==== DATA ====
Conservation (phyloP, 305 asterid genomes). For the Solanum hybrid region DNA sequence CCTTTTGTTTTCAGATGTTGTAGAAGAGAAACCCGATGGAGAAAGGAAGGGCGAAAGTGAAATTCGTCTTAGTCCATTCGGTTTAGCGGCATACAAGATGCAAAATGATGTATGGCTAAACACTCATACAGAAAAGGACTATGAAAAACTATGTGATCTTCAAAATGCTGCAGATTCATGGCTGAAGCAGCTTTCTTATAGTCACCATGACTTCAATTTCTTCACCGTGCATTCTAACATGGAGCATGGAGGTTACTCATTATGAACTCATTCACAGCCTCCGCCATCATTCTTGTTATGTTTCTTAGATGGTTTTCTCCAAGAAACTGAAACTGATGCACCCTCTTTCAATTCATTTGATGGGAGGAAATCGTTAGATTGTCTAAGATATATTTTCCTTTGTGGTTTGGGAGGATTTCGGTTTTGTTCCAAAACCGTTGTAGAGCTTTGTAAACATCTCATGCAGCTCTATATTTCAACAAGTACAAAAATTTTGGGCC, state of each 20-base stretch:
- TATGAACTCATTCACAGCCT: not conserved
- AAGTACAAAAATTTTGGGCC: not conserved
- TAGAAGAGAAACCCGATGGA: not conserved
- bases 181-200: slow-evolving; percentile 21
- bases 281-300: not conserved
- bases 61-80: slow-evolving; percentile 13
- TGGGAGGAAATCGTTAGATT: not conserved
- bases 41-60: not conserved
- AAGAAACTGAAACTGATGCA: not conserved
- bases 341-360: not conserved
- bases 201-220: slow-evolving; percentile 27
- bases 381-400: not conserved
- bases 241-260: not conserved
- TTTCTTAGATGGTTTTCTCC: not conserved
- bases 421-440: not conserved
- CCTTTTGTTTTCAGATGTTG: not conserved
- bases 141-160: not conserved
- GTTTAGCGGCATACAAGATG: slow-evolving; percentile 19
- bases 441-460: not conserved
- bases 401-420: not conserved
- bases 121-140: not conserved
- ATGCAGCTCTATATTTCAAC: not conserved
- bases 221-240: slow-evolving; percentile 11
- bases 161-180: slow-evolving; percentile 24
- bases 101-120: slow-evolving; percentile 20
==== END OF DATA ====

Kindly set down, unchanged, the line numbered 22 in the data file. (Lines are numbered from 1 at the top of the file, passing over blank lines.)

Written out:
- bases 121-140: not conserved